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Broadband/Digital Divide

Broadband/Digital DivideWith roughly 9 out of 10 adults in America using the internet, the vast majority of people consider it to be a necessity of modern life. Because access to the internet is unavailable or inadequate in parts of the country, there is growing bipartisan interest in ways the federal government could deploy broadband—the technologies that allow internet data to be transmitted at high speeds—as widely as possible.

Because inadequate internet access is found in both rural and economically disadvantaged inner-city areas, this issue bridges the usual red/blue divide. It also addresses economic, education, and social inequalities. Much like rural electrification in the past, bringing broadband to those areas without it may be key to residents having greater opportunity to improve their circumstances. The urgent need to modernize broadband to expand internet access was felt keenly during the coronavirus pandemic.

Several bipartisan bills have been introduced to expand rural broadband. One leading example is the bipartisan bill Senators Susan Collins (R-ME) and Joe Manchin (D-WV) introduced on March 12, 2021, the Hotspots and Online Technology and Services Procurement for our Tribes and States (HOTSPOTS) Act. This legislation would help libraries across rural and low-income America provide broadband hotspots to their communities and ensure Americans have access to the reliable broadband they need to work and learn from home during the COVID-19 pandemic. Senators Collins and Manchin are leaders of a moderate group of 16 senators (eight Democrats and eight Republicans) known as the Common Sense Coalition. Due to the 50/50 balance in the Senate between Democrats and Republicans and his outspoken opposition to certain Democratic legislation, Senator Joe Manchin has a great deal of influence and power in Washington. He believes strongly that legislation proceed in a bipartisan fashion.

This bill would create a two-year, $200 million hotspot pilot program with a minimum allotment of $2 million per state to allow states, tribes, and territories to purchase and distribute Internet-connected devices to libraries in low-income and rural areas. Under this legislation, hotspots and other devices would be treated no differently than other items in a library’s inventory, allowing users to check them out and libraries to track who has the devices and for how long, maintaining accountability and good governance while bringing connectivity to homes that otherwise would be lacking.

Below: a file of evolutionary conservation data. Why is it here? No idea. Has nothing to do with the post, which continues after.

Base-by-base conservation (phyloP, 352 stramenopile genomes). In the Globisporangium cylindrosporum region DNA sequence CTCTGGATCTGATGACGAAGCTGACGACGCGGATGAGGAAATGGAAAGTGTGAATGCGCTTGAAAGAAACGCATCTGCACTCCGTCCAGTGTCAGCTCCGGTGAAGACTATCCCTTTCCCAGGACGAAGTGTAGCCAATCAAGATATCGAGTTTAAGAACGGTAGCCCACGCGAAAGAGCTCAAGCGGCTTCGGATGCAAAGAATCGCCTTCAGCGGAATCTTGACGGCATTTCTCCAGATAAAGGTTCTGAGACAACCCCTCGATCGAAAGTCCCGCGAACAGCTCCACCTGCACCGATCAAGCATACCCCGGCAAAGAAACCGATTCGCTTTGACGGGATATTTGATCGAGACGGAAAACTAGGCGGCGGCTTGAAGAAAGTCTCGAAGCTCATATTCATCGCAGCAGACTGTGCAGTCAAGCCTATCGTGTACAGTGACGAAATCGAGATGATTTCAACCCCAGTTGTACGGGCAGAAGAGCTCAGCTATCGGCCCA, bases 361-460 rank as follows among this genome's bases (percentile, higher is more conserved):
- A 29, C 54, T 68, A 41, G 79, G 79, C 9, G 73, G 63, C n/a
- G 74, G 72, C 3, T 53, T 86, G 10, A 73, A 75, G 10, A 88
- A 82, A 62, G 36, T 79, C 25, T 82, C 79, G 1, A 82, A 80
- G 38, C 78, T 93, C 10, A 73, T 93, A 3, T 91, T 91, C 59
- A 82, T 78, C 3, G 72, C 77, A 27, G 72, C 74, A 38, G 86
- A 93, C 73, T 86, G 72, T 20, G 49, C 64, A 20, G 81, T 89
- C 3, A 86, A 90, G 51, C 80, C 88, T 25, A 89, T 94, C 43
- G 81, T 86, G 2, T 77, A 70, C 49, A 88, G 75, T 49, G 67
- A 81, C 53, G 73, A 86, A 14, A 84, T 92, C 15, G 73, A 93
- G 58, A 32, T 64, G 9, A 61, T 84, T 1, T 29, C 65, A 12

Other bills focus on investments to build broadband infrastructure directly to homes in unserved and underserved communities. The only bills to expand infrastructure for broadband connections directly to homes that have been introduced in this Congress so far do not yet have bipartisan support. U.S. Senator Amy Klobuchar (D-MN), co-chair of the Senate Broadband Caucus, and House Majority Whip James E. Clyburn (D-SC) led 28 other Democratic Senators and Representatives in introducing the Accessible, Affordable Internet for All Act on March 11, 2021, to invest over $94 billion in broadband infrastructure. On March 24, 2021, Republican Senators Lindsey Graham and Tim Scott (both R-SC) introduced the State Fix Act, a Republican version that would invest $20 billion in broadband infrastructure. Advocates for closing the digital divide are hopeful that these Democratic and Republican bills are the beginning of a conversation that will lead to a bipartisan bill that can pass both the House and Senate.